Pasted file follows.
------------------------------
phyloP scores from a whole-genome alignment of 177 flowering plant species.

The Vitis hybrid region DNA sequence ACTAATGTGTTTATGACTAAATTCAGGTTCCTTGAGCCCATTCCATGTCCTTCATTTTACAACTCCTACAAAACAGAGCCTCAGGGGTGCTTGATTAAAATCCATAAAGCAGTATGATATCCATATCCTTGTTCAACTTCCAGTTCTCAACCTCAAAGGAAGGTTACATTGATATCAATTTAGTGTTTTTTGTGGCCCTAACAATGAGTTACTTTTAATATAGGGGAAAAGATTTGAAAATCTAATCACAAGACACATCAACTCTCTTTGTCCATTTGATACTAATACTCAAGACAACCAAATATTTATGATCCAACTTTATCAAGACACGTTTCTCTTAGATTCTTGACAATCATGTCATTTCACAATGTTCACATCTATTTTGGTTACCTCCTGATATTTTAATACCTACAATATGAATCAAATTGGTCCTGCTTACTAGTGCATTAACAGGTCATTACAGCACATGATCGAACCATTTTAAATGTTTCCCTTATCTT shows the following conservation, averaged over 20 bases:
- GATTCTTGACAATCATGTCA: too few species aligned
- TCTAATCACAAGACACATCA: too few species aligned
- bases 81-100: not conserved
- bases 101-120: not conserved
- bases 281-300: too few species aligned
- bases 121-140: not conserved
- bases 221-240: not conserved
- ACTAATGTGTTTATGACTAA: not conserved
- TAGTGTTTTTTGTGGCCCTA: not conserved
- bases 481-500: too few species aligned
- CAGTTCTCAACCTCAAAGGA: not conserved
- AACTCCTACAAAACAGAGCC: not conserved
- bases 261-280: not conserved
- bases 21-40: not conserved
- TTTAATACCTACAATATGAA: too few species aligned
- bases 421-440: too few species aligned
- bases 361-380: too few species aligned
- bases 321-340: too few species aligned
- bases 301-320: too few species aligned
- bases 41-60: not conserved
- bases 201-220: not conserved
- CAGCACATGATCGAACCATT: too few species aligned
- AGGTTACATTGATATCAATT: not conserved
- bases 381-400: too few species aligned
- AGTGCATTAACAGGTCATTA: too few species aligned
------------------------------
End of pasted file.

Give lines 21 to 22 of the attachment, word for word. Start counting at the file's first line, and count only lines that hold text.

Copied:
- bases 301-320: too few species aligned
- bases 41-60: not conserved